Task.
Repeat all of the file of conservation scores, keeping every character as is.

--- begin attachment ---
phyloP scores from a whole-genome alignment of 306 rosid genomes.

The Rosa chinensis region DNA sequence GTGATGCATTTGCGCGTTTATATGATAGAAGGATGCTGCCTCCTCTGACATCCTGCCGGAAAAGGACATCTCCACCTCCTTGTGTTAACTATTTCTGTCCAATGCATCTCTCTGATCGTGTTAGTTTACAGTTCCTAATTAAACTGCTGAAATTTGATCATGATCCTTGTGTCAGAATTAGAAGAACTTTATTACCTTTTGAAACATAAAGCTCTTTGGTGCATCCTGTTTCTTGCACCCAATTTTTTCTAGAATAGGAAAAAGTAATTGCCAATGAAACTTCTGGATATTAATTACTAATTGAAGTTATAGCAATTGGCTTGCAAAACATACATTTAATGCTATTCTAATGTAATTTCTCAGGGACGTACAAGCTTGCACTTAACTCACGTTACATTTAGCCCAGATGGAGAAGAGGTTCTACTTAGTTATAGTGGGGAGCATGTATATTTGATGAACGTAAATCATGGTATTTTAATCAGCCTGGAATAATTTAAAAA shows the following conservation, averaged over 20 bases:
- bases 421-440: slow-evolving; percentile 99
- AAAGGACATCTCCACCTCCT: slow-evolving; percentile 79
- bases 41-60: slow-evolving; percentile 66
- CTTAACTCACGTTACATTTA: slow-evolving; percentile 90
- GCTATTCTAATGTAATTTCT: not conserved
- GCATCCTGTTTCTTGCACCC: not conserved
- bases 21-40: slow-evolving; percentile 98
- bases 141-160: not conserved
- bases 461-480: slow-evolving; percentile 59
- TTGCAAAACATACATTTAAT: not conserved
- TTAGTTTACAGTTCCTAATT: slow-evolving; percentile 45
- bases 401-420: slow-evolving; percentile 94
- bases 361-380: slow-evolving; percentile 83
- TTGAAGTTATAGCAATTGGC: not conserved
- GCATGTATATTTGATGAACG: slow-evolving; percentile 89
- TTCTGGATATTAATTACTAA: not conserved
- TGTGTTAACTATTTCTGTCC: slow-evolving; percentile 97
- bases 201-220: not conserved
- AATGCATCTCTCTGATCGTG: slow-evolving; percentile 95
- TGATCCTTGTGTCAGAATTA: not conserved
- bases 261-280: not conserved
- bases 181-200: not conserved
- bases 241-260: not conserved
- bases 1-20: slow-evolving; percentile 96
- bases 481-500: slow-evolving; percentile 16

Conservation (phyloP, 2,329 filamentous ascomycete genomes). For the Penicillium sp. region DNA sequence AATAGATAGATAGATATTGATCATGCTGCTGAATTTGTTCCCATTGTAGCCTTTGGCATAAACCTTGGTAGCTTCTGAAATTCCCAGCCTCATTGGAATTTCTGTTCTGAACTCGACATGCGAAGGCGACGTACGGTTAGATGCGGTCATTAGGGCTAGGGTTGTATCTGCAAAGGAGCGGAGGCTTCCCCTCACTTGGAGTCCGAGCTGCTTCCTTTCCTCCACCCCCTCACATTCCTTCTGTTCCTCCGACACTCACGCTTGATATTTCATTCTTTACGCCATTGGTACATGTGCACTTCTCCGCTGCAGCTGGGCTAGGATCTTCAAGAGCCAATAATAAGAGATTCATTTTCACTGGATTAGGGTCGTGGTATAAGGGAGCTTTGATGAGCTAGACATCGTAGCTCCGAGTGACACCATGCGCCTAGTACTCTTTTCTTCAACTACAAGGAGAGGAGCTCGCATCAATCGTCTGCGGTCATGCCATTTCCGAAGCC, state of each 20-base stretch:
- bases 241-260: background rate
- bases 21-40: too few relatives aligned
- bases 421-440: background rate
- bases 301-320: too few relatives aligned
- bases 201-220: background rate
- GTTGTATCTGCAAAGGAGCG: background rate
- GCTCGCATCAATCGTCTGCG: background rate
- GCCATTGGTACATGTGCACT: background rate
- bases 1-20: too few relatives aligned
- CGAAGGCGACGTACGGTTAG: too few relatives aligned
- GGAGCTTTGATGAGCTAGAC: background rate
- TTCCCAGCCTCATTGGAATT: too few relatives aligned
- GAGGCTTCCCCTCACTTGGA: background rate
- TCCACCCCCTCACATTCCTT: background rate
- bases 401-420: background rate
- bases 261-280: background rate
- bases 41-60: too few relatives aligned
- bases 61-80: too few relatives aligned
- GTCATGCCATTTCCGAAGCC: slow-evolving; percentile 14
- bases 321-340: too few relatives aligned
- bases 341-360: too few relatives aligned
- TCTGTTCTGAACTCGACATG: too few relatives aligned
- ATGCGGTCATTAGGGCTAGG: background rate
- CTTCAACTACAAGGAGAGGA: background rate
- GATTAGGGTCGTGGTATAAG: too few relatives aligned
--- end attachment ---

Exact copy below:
phyloP scores from a whole-genome alignment of 306 rosid genomes.

The Rosa chinensis region DNA sequence GTGATGCATTTGCGCGTTTATATGATAGAAGGATGCTGCCTCCTCTGACATCCTGCCGGAAAAGGACATCTCCACCTCCTTGTGTTAACTATTTCTGTCCAATGCATCTCTCTGATCGTGTTAGTTTACAGTTCCTAATTAAACTGCTGAAATTTGATCATGATCCTTGTGTCAGAATTAGAAGAACTTTATTACCTTTTGAAACATAAAGCTCTTTGGTGCATCCTGTTTCTTGCACCCAATTTTTTCTAGAATAGGAAAAAGTAATTGCCAATGAAACTTCTGGATATTAATTACTAATTGAAGTTATAGCAATTGGCTTGCAAAACATACATTTAATGCTATTCTAATGTAATTTCTCAGGGACGTACAAGCTTGCACTTAACTCACGTTACATTTAGCCCAGATGGAGAAGAGGTTCTACTTAGTTATAGTGGGGAGCATGTATATTTGATGAACGTAAATCATGGTATTTTAATCAGCCTGGAATAATTTAAAAA shows the following conservation, averaged over 20 bases:
- bases 421-440: slow-evolving; percentile 99
- AAAGGACATCTCCACCTCCT: slow-evolving; percentile 79
- bases 41-60: slow-evolving; percentile 66
- CTTAACTCACGTTACATTTA: slow-evolving; percentile 90
- GCTATTCTAATGTAATTTCT: not conserved
- GCATCCTGTTTCTTGCACCC: not conserved
- bases 21-40: slow-evolving; percentile 98
- bases 141-160: not conserved
- bases 461-480: slow-evolving; percentile 59
- TTGCAAAACATACATTTAAT: not conserved
- TTAGTTTACAGTTCCTAATT: slow-evolving; percentile 45
- bases 401-420: slow-evolving; percentile 94
- bases 361-380: slow-evolving; percentile 83
- TTGAAGTTATAGCAATTGGC: not conserved
- GCATGTATATTTGATGAACG: slow-evolving; percentile 89
- TTCTGGATATTAATTACTAA: not conserved
- TGTGTTAACTATTTCTGTCC: slow-evolving; percentile 97
- bases 201-220: not conserved
- AATGCATCTCTCTGATCGTG: slow-evolving; percentile 95
- TGATCCTTGTGTCAGAATTA: not conserved
- bases 261-280: not conserved
- bases 181-200: not conserved
- bases 241-260: not conserved
- bases 1-20: slow-evolving; percentile 96
- bases 481-500: slow-evolving; percentile 16

Conservation (phyloP, 2,329 filamentous ascomycete genomes). For the Penicillium sp. region DNA sequence AATAGATAGATAGATATTGATCATGCTGCTGAATTTGTTCCCATTGTAGCCTTTGGCATAAACCTTGGTAGCTTCTGAAATTCCCAGCCTCATTGGAATTTCTGTTCTGAACTCGACATGCGAAGGCGACGTACGGTTAGATGCGGTCATTAGGGCTAGGGTTGTATCTGCAAAGGAGCGGAGGCTTCCCCTCACTTGGAGTCCGAGCTGCTTCCTTTCCTCCACCCCCTCACATTCCTTCTGTTCCTCCGACACTCACGCTTGATATTTCATTCTTTACGCCATTGGTACATGTGCACTTCTCCGCTGCAGCTGGGCTAGGATCTTCAAGAGCCAATAATAAGAGATTCATTTTCACTGGATTAGGGTCGTGGTATAAGGGAGCTTTGATGAGCTAGACATCGTAGCTCCGAGTGACACCATGCGCCTAGTACTCTTTTCTTCAACTACAAGGAGAGGAGCTCGCATCAATCGTCTGCGGTCATGCCATTTCCGAAGCC, state of each 20-base stretch:
- bases 241-260: background rate
- bases 21-40: too few relatives aligned
- bases 421-440: background rate
- bases 301-320: too few relatives aligned
- bases 201-220: background rate
- GTTGTATCTGCAAAGGAGCG: background rate
- GCTCGCATCAATCGTCTGCG: background rate
- GCCATTGGTACATGTGCACT: background rate
- bases 1-20: too few relatives aligned
- CGAAGGCGACGTACGGTTAG: too few relatives aligned
- GGAGCTTTGATGAGCTAGAC: background rate
- TTCCCAGCCTCATTGGAATT: too few relatives aligned
- GAGGCTTCCCCTCACTTGGA: background rate
- TCCACCCCCTCACATTCCTT: background rate
- bases 401-420: background rate
- bases 261-280: background rate
- bases 41-60: too few relatives aligned
- bases 61-80: too few relatives aligned
- GTCATGCCATTTCCGAAGCC: slow-evolving; percentile 14
- bases 321-340: too few relatives aligned
- bases 341-360: too few relatives aligned
- TCTGTTCTGAACTCGACATG: too few relatives aligned
- ATGCGGTCATTAGGGCTAGG: background rate
- CTTCAACTACAAGGAGAGGA: background rate
- GATTAGGGTCGTGGTATAAG: too few relatives aligned